Thousands of people in central Italy have spent the night in cars, tents and temporary shelters following the fourth earthquake in the area in three months.
The 6.6-magnitude quake - Italy's strongest in decades - struck close to the region where nearly 300 people were killed by a quake in August.
This time no-one appears to have died in the quake near the town of Norcia, but about 20 people were injured.
More than 100 aftershocks were registered overnight into Monday.
These included one with a magnitude of 4.2.
Tremors from the latest earthquake were felt in the capital Rome, some 150km (90 miles) away. The metro system was closed on Sunday and an early 20th Century bridge, Ponte Mazzini, has been shut to traffic after cracks appeared.
At least 15,000 people are estimated to be in temporary accommodation, including 4,000 who have retreated to shelters provided by the authorities on the Adriatic coast.
In Norcia, in the Umbria region, some locals have decided to stay in their homes, while others spent the night in tents pitched near the town or have left for the coast.
Prime Minister Matteo Renzi is chairing a cabinet meeting to discuss emergency reconstruction efforts.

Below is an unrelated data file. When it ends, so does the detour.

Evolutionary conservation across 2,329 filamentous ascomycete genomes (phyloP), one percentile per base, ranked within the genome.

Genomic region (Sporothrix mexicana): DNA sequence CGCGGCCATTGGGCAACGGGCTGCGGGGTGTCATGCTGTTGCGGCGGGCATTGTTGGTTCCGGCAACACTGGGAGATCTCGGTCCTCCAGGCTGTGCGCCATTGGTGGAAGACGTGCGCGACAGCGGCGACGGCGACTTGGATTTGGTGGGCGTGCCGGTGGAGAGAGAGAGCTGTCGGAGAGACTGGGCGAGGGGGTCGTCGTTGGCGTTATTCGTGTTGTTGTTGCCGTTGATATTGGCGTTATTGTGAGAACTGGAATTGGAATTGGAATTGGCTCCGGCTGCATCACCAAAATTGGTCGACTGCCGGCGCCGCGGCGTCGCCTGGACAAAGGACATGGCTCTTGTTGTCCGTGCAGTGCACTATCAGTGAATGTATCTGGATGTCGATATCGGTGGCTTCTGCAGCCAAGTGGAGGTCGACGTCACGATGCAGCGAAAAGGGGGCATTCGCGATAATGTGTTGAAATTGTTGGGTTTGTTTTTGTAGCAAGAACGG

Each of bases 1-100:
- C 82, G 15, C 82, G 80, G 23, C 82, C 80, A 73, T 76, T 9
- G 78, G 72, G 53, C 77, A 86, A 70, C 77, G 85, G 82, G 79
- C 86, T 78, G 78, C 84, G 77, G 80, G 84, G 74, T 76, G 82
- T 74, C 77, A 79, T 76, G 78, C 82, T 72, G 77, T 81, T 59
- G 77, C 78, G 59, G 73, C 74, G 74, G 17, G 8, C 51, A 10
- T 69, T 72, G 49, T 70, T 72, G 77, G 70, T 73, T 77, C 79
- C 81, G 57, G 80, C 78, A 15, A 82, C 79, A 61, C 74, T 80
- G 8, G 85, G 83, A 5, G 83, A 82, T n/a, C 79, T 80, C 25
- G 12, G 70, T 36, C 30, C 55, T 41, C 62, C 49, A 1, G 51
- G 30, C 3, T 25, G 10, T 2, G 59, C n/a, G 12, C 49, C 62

Norcia resident Stefano Boldrini, who is now living in a van with his eight-year-old daughter, was asked if they planned to stay in the area.
"How could we? There's no more school, or church, or police station. There's nothing here any more," he said.
The medieval basilica of St Benedict in Norcia was among many historic buildings that were destroyed.
An evacuation of vulnerable buildings in central Italy last week, following strong aftershocks from August's quake, may have saved lives.
Officials said three people were dug out of the rubble alive in the town of Tolentino on Sunday.
Giuseppe Pezzanesi, mayor of Tolentino, said the small town had "suffered our blackest day yet".
"The damage is irreparable. There are thousands of people in the streets, terrified, crying," he said.
Sunday's quake - 6.6 as measured by the US Geological Survey - came on top of August's quake and two last week of magnitude 5.5 and 6.1.
Other towns and villages to have suffered damage include Castelsantangelo, Preci, Ussita and Arquata.
Central Italy has seen several major quakes in recent years. Earthquakes which devastated the town of L'Aquila in 2009 and Amatrice in August this year killed about 300 people each.
But they both measured only 6.2 and were deeper than Sunday's earthquake.